Facebook Exchange (or FBX for short) is an advertising system that will let advertisers buy Facebook ads that will be targeted to you based on your off-Facebook browsing activity. Facebook announced FBX in June. It’s still in its experimental phase, but will be rolled out in the near future. We discuss the biggest things you need to know about FBX.
How does Facebook Exchange change anything for me?
Previously, the ads you’d see on Facebook would be targeted based on your liked pages, the interests you put in your profile, your location, and other info that you chose to share with Facebook, on Facebook. Now, you’ll start seeing Facebook ads based on the pages you visit and the things you click while you’re off Facebook. Facebook has always had the ability to track users across the web through its social plugins, such as the Like button, but FBX marks the start of Facebook openly harnessing that data for advertising.
What are the top three concerns with FBX?
1. More data collection = more worry. FBX is another step in trying to monetize Facebook’s ability to know who you are and what you’re doing, and no one has more information about that as Facebook does. Facebook users are already concerned about privacy; the last thing they want is Facebook gathering even more data about them. The FBX announcement came on the heels of Facebook’s user vote on its new Data Use policy. 87% of voters opposed the new policy, which contained revisions allowing Facebook to launch FBX. It’s important to remember that if you’re a Facebook user, you’re the product being sold.
2. No opt-out. There’s no way to opt out of this advertising system on Facebook. An individual would have to do separate opt-outs for each of Facebook’s 8 demand-side platforms or use a privacy plugin like our DoNotTrackPlus software to block tracking. Users should be able to choose whether they’re tracked, and Facebook isn’t offering them that choice.
3. FBX is the first step in an external ad network for Facebook. Think of it like this: FBX is uni-directional, moving from a website back to Facebook to display an ad. Information flows only from right to left. An ad network would be bi-directional: displaying ads across the web based not only on browsing activity, but a user’s Facebook profile info, status updates, and posts. Information would flow back and forth between Facebook and the rest of the web to track and target users everywhere they go, which most Internet users wouldn’t view as a positive because most of them don’t like being tracked.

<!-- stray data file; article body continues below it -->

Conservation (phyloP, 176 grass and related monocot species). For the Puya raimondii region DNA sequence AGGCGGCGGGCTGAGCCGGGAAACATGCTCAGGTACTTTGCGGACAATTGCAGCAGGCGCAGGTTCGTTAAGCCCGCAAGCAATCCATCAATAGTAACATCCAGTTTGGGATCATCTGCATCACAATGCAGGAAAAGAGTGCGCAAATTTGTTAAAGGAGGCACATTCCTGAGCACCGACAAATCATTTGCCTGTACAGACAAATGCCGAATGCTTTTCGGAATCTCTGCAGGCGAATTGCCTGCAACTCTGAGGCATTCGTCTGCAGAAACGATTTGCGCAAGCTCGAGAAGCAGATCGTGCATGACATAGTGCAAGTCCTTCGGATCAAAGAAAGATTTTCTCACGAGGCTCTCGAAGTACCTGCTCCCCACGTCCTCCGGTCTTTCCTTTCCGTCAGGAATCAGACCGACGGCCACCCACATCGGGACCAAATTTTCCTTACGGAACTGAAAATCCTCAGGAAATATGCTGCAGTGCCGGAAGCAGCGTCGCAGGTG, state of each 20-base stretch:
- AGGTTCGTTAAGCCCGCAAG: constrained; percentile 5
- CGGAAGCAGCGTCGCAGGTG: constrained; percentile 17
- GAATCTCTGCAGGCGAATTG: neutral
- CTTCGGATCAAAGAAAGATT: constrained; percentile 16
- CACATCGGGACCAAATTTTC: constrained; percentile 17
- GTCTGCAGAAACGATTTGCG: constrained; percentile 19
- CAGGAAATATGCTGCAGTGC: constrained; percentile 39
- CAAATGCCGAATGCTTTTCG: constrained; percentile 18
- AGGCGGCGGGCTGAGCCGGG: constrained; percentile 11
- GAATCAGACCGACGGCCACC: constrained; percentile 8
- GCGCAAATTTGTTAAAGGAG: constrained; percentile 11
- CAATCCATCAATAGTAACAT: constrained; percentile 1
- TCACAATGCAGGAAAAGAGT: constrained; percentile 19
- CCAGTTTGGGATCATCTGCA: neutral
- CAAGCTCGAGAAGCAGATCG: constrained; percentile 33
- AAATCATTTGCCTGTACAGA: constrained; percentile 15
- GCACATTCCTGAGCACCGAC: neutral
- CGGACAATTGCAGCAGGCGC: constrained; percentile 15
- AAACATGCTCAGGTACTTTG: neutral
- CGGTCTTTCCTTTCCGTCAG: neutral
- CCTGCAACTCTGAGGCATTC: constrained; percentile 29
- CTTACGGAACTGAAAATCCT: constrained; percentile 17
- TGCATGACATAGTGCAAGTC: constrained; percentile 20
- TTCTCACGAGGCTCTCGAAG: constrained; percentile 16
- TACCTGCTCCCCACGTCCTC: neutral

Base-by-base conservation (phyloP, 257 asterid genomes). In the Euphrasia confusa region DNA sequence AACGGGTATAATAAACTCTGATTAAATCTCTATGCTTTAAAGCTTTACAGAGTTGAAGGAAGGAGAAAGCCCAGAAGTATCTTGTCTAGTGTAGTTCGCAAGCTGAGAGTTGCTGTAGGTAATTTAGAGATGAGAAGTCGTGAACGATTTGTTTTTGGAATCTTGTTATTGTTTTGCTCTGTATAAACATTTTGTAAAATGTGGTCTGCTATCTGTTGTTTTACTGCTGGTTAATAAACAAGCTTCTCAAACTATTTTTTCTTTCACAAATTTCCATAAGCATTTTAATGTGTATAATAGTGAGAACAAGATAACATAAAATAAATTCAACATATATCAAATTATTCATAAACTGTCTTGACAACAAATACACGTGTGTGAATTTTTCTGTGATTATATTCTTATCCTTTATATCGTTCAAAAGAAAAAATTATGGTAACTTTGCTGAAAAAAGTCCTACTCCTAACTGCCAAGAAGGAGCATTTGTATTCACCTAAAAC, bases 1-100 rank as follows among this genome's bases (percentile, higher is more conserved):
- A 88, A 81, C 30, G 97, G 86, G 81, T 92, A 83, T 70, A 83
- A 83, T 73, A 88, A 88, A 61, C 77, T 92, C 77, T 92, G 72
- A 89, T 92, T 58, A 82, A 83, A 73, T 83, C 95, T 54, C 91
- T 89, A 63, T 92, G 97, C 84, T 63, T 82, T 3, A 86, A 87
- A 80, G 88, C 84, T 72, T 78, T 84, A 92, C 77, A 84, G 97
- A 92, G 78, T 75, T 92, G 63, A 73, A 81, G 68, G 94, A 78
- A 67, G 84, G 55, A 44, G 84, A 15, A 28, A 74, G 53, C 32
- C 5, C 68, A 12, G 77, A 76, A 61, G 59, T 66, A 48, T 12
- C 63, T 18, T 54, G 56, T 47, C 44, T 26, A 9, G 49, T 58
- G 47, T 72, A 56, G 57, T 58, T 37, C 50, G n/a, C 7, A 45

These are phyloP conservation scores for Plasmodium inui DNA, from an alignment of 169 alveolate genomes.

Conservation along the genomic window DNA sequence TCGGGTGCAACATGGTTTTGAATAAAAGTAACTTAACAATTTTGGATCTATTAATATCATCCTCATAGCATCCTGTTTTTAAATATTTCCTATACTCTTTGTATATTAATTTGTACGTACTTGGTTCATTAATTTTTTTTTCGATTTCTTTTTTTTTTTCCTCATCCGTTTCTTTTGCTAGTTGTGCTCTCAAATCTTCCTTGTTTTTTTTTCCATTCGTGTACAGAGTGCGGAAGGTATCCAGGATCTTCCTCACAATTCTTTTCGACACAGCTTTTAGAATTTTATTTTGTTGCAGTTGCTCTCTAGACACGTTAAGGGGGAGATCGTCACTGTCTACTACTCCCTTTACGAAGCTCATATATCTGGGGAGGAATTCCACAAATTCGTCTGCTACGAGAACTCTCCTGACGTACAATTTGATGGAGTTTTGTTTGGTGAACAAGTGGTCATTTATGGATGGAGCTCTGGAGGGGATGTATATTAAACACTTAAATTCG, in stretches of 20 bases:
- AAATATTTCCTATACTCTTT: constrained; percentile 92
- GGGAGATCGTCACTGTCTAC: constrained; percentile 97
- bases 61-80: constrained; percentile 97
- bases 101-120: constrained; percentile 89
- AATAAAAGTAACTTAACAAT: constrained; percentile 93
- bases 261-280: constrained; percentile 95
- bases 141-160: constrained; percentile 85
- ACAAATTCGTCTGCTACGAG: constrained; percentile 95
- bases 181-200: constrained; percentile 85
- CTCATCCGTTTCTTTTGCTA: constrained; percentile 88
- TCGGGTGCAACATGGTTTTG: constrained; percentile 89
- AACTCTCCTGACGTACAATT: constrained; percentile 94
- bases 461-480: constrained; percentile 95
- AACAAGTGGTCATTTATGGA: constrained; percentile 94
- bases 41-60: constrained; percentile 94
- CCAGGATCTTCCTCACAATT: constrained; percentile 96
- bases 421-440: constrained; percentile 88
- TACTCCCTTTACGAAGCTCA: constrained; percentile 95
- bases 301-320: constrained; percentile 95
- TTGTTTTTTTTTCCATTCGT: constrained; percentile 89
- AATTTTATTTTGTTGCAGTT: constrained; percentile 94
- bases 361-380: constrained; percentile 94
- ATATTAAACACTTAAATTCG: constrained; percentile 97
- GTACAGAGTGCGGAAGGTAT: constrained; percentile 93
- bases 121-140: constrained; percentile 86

Although Facebook isn’t currently combining off-Facebook advertising data with its massive database of personal info, it’s likely they will in the future. We know that they’re the master of small changes and gradual erosion of user privacy. Given the pressure they’re under to profit post-IPO, and given that advertising is 85% of their revenue, they’ll need to capitalize on every avenue they have. They have a fiduciary duty to their shareholders to be as profitable as possible, and their chief asset is user data. Launching their own external ad network will allow them to compete with Google’s.
Why should businesses and entrepreneurs be concerned about FBX?
Facebook is a behemoth. As they expand their reach into more industries, they’re leaving less room for competition. They’ve already gone from social network to display advertiser to ad network with FBX, and they have their sights set on becoming its members’ email, messaging, search, and phone service. Because they’re a closed platform, there’s less room for entrepreneurs and innovation, while Google has been more open with their services.
We think that entrepreneurs should be focused on building the next big thing, not seeing how they can extract more data from their users.
How is FBX any different from the ad targeting already put into play by businesses who use ad networks’ services?
The ad retargeting process isn’t different. The fact that Facebook is the display site is what’s different. Facebook’s members use the site to connect with friends and family; they don’t think of it as a place where they’re hit with advertising. And remember: Facebook knows more about you than any other site. They’re not just another display advertiser. They have the personal information and the resources to launch the most targeted–and potentially invasive–ad network in history.
Does FBX violate any laws?
Not in the US, but the EU has stronger cookie laws. Problems could arise if US companies are using FBX to target EU Facebook members, so it’s likely that FBX will be US-only at first to avoid having to comply with the cookie directive (which requires all companies who use tracking technology to receive consumer consent before tracking, give consumers access to their data and an opt-out mechanism, and only use collected data for disclosed purposes, among others). Most of Facebook’s advertisers are American companies, though, so restricting FBX to US advertisers and Facebook members isn’t a severe limitation.
Let us know what you think about FBX and Facebook privacy in general in the comments below, and check out our PrivacyWatch email service to receive alerts each time Facebook makes any privacy changes (which, as you may have noticed, is a lot).